Which Witch is Which? Witches were perceived as evil beings by early Christians in Europe, inspiring the iconic Halloween figure. Images of witches have appeared in various forms throughout history—from evil, wart-nosed women huddling over a cauldron of boiling liquid to hag-faced, cackling beings riding through the sky on brooms wearing pointy hats. In pop culture, the witch has been portrayed as a benevolent, nose-twitching suburban housewife; an awkward teenager learning to control her powers and a trio of charmed sisters battling the forces of evil. The real history of witches, however, is dark and, often for the witches, deadly. Early witches were people who practiced witchcraft, using magic spells and calling upon spirits for help or to bring about change. Most witches were thought to be pagans doing the “Devil’s” work. Many, however, were simply natural healers or so-called “wise women” whose choice of profession was misunderstood. It’s unclear exactly when witches came on the historical scene, but one of the earliest records of a witch is in the Bible in the book of 1 Samuel, thought be written between 931 B.C. and 721 B.C. It tells the story of when King Saul sought the Witch of Endor to summon the dead prophet Samuel’s spirit to help him defeat the Philistine army. The witch roused Samuel, who then prophesied the death of Saul and his sons. The next day, according to the Bible, Saul’s sons died in battle, and Saul committed suicide. Other Old Testament verses condemn witches, such as the oft-cited Exodus 22:18, which says, “thou shalt not suffer a witch to live.” Additional Biblical passages caution against divination, chanting or using witches to contact the dead. ‘Malleus Maleficarum’ Witch hysteria really took hold in Europe during the mid-1400s, when many accused witches confessed, often under torture, to…

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Personality Profile

The One and Only Tim Bauckman

By Bob Tagert The One and Only Tim Bauckman This is a story about a local guy who didn’t go west (except for his recent trip to Sturgis, South Dakota), but instead, stayed in Virginia and created the iconic Tim’s Rivershore and Crabhouse on the Potomac. I had not been back to this riverside escape until recently when we went to hear our friend, George Brown’s band…Gottaway. As we arrived at 2:30 on a crowded Saturday and hoped for a parking spot near the restaurant, here comes Tim directing and he found me a spot. That is the kind of guy he is, “Whatever it takes”. After 28 years and three more restaurants, Tim is losing his lease. The restaurant sits comfortably on the shore of the Potomac River with the waves gently washing the rocky beach and the VRE and Amtrak trains speeding down the tracks on the other side. He has to vacate the property by 5:00 pm on September 30th. We have one more month to enjoy this classic get-a-way. Tim grew up in the Woodbridge area not far from his current restaurant. He attended Woodbridge High School and was a couple of years ahead of Lori Welsh Brown, our Open Space writer – small world. While furthering his education, Tim took an engineering internship at Georgetown University building new dorms. Unfortunately, while climbing down a ladder, that he didn’t realize had a rung missing, he fell through it and ended up hanging upside down. This incident was probably exacerbated by the fact that he was checking out the topless co-eds sunbathing on the roof of an adjacent building, but nonetheless, the accident blew his knee out and he spent the rest of the year on crutches. During that year he just hung out at the restaurant…

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Personality Profile

John Todhunter-Man of Many, Many Talents!

By Bob Tagert John Todhunter-Man of Many, Many Talents! Over the years, most of the personalities we have written about were folks referred to us or people we met around town. John Todhunter does not fit that mold as we have known him and his wife Holli for many years. It was fun to find out just how diverse this guy is. “After I got my degree at UC of Santa Barbara I went to work as a research fellow at the Institute of Molecular Biology. From there, a few years later, I came to Washington and took a faculty position at Catholic University and was chair of the bio-chemistry program,” he tells me. While at the university he did consulting for pharmaceutical development as well as receiving an NIH grant. “You know, you can’t live on a professor’s salary,” he tells me with a grin. From there Todhunter was appointed by President Reagan taking a position at EPA and handled all of the programs in the US for toxics, chemicals and pesticides. This position required Senate confirmation which, by the way, went smoothly-something unusual these days. While at the EPA he built relationships with pharmaceutical companies that were developing drugs and other products. After three years, Todhunter left EPA and started his own company. When he was with EPA, and since he ran the whole pesticide programs, he had to go out and meet with agriculture groups all the time and also developed a relationship with the Department of Agriculture. “I got to know some of the folks in the Department of Ag and I admired them – they had tough jobs.” At this time Todhunter had been doing this chemical thing for so long, he had an epiphany… “Agriculture is the basis for civilization, I thought…I really need…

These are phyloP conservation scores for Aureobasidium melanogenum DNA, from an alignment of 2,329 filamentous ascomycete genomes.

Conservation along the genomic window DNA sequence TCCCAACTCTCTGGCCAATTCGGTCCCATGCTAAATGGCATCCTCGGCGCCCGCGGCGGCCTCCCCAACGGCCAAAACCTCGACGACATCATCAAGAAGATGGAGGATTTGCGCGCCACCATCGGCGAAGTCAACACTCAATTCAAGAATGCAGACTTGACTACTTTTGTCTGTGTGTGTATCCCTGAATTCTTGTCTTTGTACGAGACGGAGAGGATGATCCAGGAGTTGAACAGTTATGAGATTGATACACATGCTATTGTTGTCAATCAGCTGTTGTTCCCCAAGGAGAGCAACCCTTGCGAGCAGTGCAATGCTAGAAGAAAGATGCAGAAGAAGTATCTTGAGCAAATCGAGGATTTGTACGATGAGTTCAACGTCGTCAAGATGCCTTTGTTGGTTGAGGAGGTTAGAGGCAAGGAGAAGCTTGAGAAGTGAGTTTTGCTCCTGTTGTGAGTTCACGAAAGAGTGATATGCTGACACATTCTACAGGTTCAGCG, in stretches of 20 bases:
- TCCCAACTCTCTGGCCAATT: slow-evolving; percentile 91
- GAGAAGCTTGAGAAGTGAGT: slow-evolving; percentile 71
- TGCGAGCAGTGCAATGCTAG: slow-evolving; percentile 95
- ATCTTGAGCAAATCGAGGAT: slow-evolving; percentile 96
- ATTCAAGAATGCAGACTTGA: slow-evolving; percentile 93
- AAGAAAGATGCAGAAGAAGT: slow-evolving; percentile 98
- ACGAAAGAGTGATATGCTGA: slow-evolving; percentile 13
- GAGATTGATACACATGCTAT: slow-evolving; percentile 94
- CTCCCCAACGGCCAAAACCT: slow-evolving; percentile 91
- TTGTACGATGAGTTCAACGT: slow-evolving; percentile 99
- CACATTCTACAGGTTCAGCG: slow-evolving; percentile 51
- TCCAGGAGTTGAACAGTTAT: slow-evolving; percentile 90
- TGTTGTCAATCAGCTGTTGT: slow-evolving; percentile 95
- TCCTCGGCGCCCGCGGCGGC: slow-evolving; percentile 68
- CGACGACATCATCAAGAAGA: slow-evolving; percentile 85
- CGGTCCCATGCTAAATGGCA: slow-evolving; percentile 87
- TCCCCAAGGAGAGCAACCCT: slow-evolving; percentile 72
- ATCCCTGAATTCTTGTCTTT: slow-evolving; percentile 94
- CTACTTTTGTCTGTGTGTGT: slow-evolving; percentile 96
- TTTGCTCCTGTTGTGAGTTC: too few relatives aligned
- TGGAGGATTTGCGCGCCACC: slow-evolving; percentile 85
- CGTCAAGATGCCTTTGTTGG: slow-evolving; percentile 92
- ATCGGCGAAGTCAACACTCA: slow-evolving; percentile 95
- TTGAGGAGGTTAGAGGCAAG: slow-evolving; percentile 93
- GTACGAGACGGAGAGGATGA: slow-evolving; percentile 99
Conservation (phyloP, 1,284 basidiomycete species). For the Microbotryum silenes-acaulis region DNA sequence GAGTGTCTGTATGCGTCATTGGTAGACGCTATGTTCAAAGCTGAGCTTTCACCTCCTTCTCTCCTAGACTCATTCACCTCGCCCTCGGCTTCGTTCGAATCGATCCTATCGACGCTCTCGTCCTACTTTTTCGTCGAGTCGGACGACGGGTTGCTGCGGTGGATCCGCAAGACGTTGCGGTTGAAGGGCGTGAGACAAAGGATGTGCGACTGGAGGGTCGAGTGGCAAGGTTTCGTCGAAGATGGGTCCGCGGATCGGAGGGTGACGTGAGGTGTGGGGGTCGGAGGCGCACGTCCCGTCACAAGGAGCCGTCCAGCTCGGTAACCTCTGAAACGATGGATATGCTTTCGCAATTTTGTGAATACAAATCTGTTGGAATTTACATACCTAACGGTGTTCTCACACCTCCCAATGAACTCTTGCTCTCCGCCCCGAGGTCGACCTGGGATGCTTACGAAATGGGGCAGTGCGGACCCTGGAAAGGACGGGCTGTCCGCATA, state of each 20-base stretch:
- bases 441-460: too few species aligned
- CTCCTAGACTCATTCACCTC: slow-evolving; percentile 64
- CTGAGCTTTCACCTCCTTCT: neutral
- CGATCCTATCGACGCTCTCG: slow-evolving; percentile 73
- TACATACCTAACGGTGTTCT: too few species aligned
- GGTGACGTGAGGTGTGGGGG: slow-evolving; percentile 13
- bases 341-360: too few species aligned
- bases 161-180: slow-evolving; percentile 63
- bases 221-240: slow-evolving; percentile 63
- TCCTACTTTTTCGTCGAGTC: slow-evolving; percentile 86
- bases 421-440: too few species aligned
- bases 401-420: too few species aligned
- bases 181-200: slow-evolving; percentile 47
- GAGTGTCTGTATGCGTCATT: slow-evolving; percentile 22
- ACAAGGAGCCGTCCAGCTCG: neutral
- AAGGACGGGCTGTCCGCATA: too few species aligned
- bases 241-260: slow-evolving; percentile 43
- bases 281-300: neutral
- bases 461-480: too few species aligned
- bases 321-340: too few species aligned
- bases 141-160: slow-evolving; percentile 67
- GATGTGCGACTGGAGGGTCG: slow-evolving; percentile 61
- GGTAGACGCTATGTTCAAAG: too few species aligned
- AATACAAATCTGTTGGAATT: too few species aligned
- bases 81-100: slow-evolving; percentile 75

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Personality Profile

Uncle Sam Wants You!

By Kathy Weiser Uncle Sam Wants You! Although Uncle Sam (initials U.S.) is the most popular personification of the United States, many Americans have little or no concept of his origins. If pressed, the average American might point to the early 20th century and Sam’s frequent appearance on army recruitment posters. In reality, however, the figure of Uncle Sam dates back much further. Portraying the tradition of representative male icons in America, which can be traced well back into colonial times, the actual figure of Uncle Sam, dates from the War of 1812. At that point, most American icons had been geographically specific, centering most often on the New England area. However, the War of 1812 sparked a renewed interest in national identity which had faded since the American Revolution. The term Uncle Sam is said to have been derived from a man named Samuel Wilson, a meat packer from Troy, New York, who supplied rations for the soldiers during the War of 1812. Samuel Wilson, who served in the American Revolution at the age of 15, was born in Massachusetts. After the war, he settled in the town of Troy, New York, where he and his brother, Ebenezer, began the firm of E. & S. Wilson, a meat packing facility. Samuel was a man of great fairness, reliability, and honesty, who was devoted to his country. Well liked, local residents began to refer to him as “Uncle Sam.” During the War of 1812, the demand for meat supply for the troops was badly needed. Secretary of War, William Eustis, made a contract with Elbert Anderson, Jr. of New York City to supply and issue all rations necessary for the United States forces in New York and New Jersey for one year. Anderson ran an advertisement on October 6, 1813…